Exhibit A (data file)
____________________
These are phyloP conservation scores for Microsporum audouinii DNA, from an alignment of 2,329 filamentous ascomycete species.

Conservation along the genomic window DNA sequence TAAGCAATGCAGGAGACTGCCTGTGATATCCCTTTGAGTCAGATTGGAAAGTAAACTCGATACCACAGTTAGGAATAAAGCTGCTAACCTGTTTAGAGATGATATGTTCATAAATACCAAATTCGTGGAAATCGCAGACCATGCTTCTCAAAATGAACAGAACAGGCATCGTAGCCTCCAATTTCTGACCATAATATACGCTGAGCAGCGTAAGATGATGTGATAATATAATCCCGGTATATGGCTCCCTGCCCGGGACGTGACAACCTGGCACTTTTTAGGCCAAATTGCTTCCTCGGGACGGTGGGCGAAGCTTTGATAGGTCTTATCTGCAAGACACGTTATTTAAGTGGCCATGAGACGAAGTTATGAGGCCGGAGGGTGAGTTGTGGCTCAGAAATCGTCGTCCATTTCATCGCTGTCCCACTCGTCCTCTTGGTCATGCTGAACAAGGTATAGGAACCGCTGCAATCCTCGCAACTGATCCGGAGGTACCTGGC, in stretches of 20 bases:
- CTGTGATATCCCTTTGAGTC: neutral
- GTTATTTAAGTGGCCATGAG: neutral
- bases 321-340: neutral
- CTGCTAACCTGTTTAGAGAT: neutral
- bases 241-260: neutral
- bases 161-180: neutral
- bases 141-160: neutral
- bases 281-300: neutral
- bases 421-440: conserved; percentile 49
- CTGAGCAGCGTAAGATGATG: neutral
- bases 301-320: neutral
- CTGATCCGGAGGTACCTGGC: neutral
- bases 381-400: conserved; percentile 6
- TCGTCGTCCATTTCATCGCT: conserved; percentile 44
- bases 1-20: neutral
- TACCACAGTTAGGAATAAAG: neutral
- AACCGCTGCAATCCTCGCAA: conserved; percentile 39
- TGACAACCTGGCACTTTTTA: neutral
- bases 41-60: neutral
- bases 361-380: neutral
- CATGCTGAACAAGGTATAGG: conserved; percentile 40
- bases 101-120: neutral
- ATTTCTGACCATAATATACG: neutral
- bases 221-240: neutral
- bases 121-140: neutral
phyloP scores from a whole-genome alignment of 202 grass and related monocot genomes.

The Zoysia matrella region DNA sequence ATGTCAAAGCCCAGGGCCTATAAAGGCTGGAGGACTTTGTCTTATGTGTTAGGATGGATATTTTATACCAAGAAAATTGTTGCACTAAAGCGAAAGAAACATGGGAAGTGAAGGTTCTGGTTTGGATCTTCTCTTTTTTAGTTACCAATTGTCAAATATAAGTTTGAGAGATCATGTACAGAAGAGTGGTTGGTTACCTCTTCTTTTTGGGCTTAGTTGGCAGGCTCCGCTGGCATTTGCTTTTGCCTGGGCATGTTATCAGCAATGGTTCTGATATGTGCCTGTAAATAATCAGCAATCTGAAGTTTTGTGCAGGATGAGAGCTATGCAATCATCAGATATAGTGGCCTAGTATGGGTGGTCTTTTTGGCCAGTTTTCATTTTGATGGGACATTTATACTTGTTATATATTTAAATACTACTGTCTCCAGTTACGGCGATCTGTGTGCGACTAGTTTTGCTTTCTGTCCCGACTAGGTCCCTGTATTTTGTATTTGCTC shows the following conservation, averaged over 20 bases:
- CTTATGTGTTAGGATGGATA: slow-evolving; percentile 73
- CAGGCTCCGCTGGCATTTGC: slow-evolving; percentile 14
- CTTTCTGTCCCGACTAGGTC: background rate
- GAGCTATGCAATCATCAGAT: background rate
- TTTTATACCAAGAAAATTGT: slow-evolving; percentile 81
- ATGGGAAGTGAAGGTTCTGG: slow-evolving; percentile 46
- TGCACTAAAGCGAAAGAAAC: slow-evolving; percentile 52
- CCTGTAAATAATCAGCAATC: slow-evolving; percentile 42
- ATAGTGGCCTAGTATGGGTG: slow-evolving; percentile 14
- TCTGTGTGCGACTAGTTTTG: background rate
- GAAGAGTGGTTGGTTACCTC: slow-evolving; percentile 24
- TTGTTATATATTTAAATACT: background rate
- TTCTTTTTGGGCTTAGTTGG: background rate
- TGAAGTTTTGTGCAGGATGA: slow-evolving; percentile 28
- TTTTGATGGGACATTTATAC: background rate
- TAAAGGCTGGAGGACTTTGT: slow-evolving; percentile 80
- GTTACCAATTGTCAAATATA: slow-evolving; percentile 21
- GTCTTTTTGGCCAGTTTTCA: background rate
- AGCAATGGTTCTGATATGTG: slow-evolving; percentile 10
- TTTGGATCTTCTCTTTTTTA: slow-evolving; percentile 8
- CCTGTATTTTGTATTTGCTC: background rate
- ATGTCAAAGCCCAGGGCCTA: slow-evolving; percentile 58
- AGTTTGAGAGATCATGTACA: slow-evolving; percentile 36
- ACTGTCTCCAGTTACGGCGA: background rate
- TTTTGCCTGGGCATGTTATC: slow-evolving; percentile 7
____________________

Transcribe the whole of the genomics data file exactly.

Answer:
These are phyloP conservation scores for Microsporum audouinii DNA, from an alignment of 2,329 filamentous ascomycete species.

Conservation along the genomic window DNA sequence TAAGCAATGCAGGAGACTGCCTGTGATATCCCTTTGAGTCAGATTGGAAAGTAAACTCGATACCACAGTTAGGAATAAAGCTGCTAACCTGTTTAGAGATGATATGTTCATAAATACCAAATTCGTGGAAATCGCAGACCATGCTTCTCAAAATGAACAGAACAGGCATCGTAGCCTCCAATTTCTGACCATAATATACGCTGAGCAGCGTAAGATGATGTGATAATATAATCCCGGTATATGGCTCCCTGCCCGGGACGTGACAACCTGGCACTTTTTAGGCCAAATTGCTTCCTCGGGACGGTGGGCGAAGCTTTGATAGGTCTTATCTGCAAGACACGTTATTTAAGTGGCCATGAGACGAAGTTATGAGGCCGGAGGGTGAGTTGTGGCTCAGAAATCGTCGTCCATTTCATCGCTGTCCCACTCGTCCTCTTGGTCATGCTGAACAAGGTATAGGAACCGCTGCAATCCTCGCAACTGATCCGGAGGTACCTGGC, in stretches of 20 bases:
- CTGTGATATCCCTTTGAGTC: neutral
- GTTATTTAAGTGGCCATGAG: neutral
- bases 321-340: neutral
- CTGCTAACCTGTTTAGAGAT: neutral
- bases 241-260: neutral
- bases 161-180: neutral
- bases 141-160: neutral
- bases 281-300: neutral
- bases 421-440: conserved; percentile 49
- CTGAGCAGCGTAAGATGATG: neutral
- bases 301-320: neutral
- CTGATCCGGAGGTACCTGGC: neutral
- bases 381-400: conserved; percentile 6
- TCGTCGTCCATTTCATCGCT: conserved; percentile 44
- bases 1-20: neutral
- TACCACAGTTAGGAATAAAG: neutral
- AACCGCTGCAATCCTCGCAA: conserved; percentile 39
- TGACAACCTGGCACTTTTTA: neutral
- bases 41-60: neutral
- bases 361-380: neutral
- CATGCTGAACAAGGTATAGG: conserved; percentile 40
- bases 101-120: neutral
- ATTTCTGACCATAATATACG: neutral
- bases 221-240: neutral
- bases 121-140: neutral
phyloP scores from a whole-genome alignment of 202 grass and related monocot genomes.

The Zoysia matrella region DNA sequence ATGTCAAAGCCCAGGGCCTATAAAGGCTGGAGGACTTTGTCTTATGTGTTAGGATGGATATTTTATACCAAGAAAATTGTTGCACTAAAGCGAAAGAAACATGGGAAGTGAAGGTTCTGGTTTGGATCTTCTCTTTTTTAGTTACCAATTGTCAAATATAAGTTTGAGAGATCATGTACAGAAGAGTGGTTGGTTACCTCTTCTTTTTGGGCTTAGTTGGCAGGCTCCGCTGGCATTTGCTTTTGCCTGGGCATGTTATCAGCAATGGTTCTGATATGTGCCTGTAAATAATCAGCAATCTGAAGTTTTGTGCAGGATGAGAGCTATGCAATCATCAGATATAGTGGCCTAGTATGGGTGGTCTTTTTGGCCAGTTTTCATTTTGATGGGACATTTATACTTGTTATATATTTAAATACTACTGTCTCCAGTTACGGCGATCTGTGTGCGACTAGTTTTGCTTTCTGTCCCGACTAGGTCCCTGTATTTTGTATTTGCTC shows the following conservation, averaged over 20 bases:
- CTTATGTGTTAGGATGGATA: slow-evolving; percentile 73
- CAGGCTCCGCTGGCATTTGC: slow-evolving; percentile 14
- CTTTCTGTCCCGACTAGGTC: background rate
- GAGCTATGCAATCATCAGAT: background rate
- TTTTATACCAAGAAAATTGT: slow-evolving; percentile 81
- ATGGGAAGTGAAGGTTCTGG: slow-evolving; percentile 46
- TGCACTAAAGCGAAAGAAAC: slow-evolving; percentile 52
- CCTGTAAATAATCAGCAATC: slow-evolving; percentile 42
- ATAGTGGCCTAGTATGGGTG: slow-evolving; percentile 14
- TCTGTGTGCGACTAGTTTTG: background rate
- GAAGAGTGGTTGGTTACCTC: slow-evolving; percentile 24
- TTGTTATATATTTAAATACT: background rate
- TTCTTTTTGGGCTTAGTTGG: background rate
- TGAAGTTTTGTGCAGGATGA: slow-evolving; percentile 28
- TTTTGATGGGACATTTATAC: background rate
- TAAAGGCTGGAGGACTTTGT: slow-evolving; percentile 80
- GTTACCAATTGTCAAATATA: slow-evolving; percentile 21
- GTCTTTTTGGCCAGTTTTCA: background rate
- AGCAATGGTTCTGATATGTG: slow-evolving; percentile 10
- TTTGGATCTTCTCTTTTTTA: slow-evolving; percentile 8
- CCTGTATTTTGTATTTGCTC: background rate
- ATGTCAAAGCCCAGGGCCTA: slow-evolving; percentile 58
- AGTTTGAGAGATCATGTACA: slow-evolving; percentile 36
- ACTGTCTCCAGTTACGGCGA: background rate
- TTTTGCCTGGGCATGTTATC: slow-evolving; percentile 7